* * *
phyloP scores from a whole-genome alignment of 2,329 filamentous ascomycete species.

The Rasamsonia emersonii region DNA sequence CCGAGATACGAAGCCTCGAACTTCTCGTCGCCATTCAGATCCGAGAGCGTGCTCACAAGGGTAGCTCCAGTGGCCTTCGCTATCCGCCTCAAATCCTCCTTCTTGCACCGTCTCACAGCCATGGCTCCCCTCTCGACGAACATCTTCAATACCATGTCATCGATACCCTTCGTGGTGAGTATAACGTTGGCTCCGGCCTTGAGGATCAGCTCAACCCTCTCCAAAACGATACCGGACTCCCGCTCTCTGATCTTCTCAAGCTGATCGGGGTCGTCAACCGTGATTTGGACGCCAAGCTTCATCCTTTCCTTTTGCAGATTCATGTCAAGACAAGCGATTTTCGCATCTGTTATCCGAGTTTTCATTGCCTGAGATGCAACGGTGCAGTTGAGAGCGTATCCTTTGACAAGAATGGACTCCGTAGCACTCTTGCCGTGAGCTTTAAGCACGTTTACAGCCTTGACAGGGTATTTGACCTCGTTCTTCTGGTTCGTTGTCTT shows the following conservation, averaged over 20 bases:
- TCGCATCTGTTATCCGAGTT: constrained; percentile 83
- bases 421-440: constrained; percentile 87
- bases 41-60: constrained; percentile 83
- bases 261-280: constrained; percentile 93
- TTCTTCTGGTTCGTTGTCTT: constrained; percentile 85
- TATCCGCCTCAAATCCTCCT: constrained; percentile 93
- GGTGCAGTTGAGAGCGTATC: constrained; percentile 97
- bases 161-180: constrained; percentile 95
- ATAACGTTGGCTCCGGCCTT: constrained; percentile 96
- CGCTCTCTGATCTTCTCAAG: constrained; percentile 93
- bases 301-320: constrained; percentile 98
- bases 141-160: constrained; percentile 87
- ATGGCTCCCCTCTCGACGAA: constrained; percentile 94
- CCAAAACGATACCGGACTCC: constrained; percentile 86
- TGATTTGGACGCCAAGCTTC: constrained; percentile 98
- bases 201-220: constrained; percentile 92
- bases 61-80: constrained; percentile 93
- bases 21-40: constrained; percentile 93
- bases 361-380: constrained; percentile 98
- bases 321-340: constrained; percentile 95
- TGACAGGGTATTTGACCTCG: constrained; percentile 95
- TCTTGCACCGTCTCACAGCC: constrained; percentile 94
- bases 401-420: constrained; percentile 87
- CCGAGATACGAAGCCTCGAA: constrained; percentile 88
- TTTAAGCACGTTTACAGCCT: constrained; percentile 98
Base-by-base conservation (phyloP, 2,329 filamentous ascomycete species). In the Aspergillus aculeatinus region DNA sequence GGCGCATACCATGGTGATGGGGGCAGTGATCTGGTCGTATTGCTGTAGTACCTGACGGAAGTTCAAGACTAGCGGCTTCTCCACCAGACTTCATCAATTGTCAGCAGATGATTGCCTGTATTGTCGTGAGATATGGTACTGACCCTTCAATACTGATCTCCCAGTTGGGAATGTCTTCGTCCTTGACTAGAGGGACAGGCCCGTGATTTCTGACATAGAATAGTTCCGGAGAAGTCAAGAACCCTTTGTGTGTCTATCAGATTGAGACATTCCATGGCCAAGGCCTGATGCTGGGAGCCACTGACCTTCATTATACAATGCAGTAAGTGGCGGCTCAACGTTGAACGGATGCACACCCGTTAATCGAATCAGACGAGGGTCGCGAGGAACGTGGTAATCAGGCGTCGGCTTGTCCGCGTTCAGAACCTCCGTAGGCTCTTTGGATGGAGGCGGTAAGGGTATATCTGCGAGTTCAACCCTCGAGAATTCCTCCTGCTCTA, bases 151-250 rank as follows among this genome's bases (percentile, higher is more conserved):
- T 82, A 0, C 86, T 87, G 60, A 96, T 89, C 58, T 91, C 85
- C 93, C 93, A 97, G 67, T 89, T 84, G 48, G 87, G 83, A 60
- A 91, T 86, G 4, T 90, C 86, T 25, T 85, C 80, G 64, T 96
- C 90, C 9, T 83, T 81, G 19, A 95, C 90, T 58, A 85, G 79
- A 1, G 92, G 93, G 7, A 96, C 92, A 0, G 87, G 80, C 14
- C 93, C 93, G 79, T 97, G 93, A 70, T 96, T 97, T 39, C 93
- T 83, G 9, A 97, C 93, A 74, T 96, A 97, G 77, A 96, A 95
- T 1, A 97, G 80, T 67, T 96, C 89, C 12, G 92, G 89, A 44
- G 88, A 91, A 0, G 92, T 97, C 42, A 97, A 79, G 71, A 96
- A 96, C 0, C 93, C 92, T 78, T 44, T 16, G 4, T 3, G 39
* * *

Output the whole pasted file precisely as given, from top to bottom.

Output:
phyloP scores from a whole-genome alignment of 2,329 filamentous ascomycete species.

The Rasamsonia emersonii region DNA sequence CCGAGATACGAAGCCTCGAACTTCTCGTCGCCATTCAGATCCGAGAGCGTGCTCACAAGGGTAGCTCCAGTGGCCTTCGCTATCCGCCTCAAATCCTCCTTCTTGCACCGTCTCACAGCCATGGCTCCCCTCTCGACGAACATCTTCAATACCATGTCATCGATACCCTTCGTGGTGAGTATAACGTTGGCTCCGGCCTTGAGGATCAGCTCAACCCTCTCCAAAACGATACCGGACTCCCGCTCTCTGATCTTCTCAAGCTGATCGGGGTCGTCAACCGTGATTTGGACGCCAAGCTTCATCCTTTCCTTTTGCAGATTCATGTCAAGACAAGCGATTTTCGCATCTGTTATCCGAGTTTTCATTGCCTGAGATGCAACGGTGCAGTTGAGAGCGTATCCTTTGACAAGAATGGACTCCGTAGCACTCTTGCCGTGAGCTTTAAGCACGTTTACAGCCTTGACAGGGTATTTGACCTCGTTCTTCTGGTTCGTTGTCTT shows the following conservation, averaged over 20 bases:
- TCGCATCTGTTATCCGAGTT: constrained; percentile 83
- bases 421-440: constrained; percentile 87
- bases 41-60: constrained; percentile 83
- bases 261-280: constrained; percentile 93
- TTCTTCTGGTTCGTTGTCTT: constrained; percentile 85
- TATCCGCCTCAAATCCTCCT: constrained; percentile 93
- GGTGCAGTTGAGAGCGTATC: constrained; percentile 97
- bases 161-180: constrained; percentile 95
- ATAACGTTGGCTCCGGCCTT: constrained; percentile 96
- CGCTCTCTGATCTTCTCAAG: constrained; percentile 93
- bases 301-320: constrained; percentile 98
- bases 141-160: constrained; percentile 87
- ATGGCTCCCCTCTCGACGAA: constrained; percentile 94
- CCAAAACGATACCGGACTCC: constrained; percentile 86
- TGATTTGGACGCCAAGCTTC: constrained; percentile 98
- bases 201-220: constrained; percentile 92
- bases 61-80: constrained; percentile 93
- bases 21-40: constrained; percentile 93
- bases 361-380: constrained; percentile 98
- bases 321-340: constrained; percentile 95
- TGACAGGGTATTTGACCTCG: constrained; percentile 95
- TCTTGCACCGTCTCACAGCC: constrained; percentile 94
- bases 401-420: constrained; percentile 87
- CCGAGATACGAAGCCTCGAA: constrained; percentile 88
- TTTAAGCACGTTTACAGCCT: constrained; percentile 98
Base-by-base conservation (phyloP, 2,329 filamentous ascomycete species). In the Aspergillus aculeatinus region DNA sequence GGCGCATACCATGGTGATGGGGGCAGTGATCTGGTCGTATTGCTGTAGTACCTGACGGAAGTTCAAGACTAGCGGCTTCTCCACCAGACTTCATCAATTGTCAGCAGATGATTGCCTGTATTGTCGTGAGATATGGTACTGACCCTTCAATACTGATCTCCCAGTTGGGAATGTCTTCGTCCTTGACTAGAGGGACAGGCCCGTGATTTCTGACATAGAATAGTTCCGGAGAAGTCAAGAACCCTTTGTGTGTCTATCAGATTGAGACATTCCATGGCCAAGGCCTGATGCTGGGAGCCACTGACCTTCATTATACAATGCAGTAAGTGGCGGCTCAACGTTGAACGGATGCACACCCGTTAATCGAATCAGACGAGGGTCGCGAGGAACGTGGTAATCAGGCGTCGGCTTGTCCGCGTTCAGAACCTCCGTAGGCTCTTTGGATGGAGGCGGTAAGGGTATATCTGCGAGTTCAACCCTCGAGAATTCCTCCTGCTCTA, bases 151-250 rank as follows among this genome's bases (percentile, higher is more conserved):
- T 82, A 0, C 86, T 87, G 60, A 96, T 89, C 58, T 91, C 85
- C 93, C 93, A 97, G 67, T 89, T 84, G 48, G 87, G 83, A 60
- A 91, T 86, G 4, T 90, C 86, T 25, T 85, C 80, G 64, T 96
- C 90, C 9, T 83, T 81, G 19, A 95, C 90, T 58, A 85, G 79
- A 1, G 92, G 93, G 7, A 96, C 92, A 0, G 87, G 80, C 14
- C 93, C 93, G 79, T 97, G 93, A 70, T 96, T 97, T 39, C 93
- T 83, G 9, A 97, C 93, A 74, T 96, A 97, G 77, A 96, A 95
- T 1, A 97, G 80, T 67, T 96, C 89, C 12, G 92, G 89, A 44
- G 88, A 91, A 0, G 92, T 97, C 42, A 97, A 79, G 71, A 96
- A 96, C 0, C 93, C 92, T 78, T 44, T 16, G 4, T 3, G 39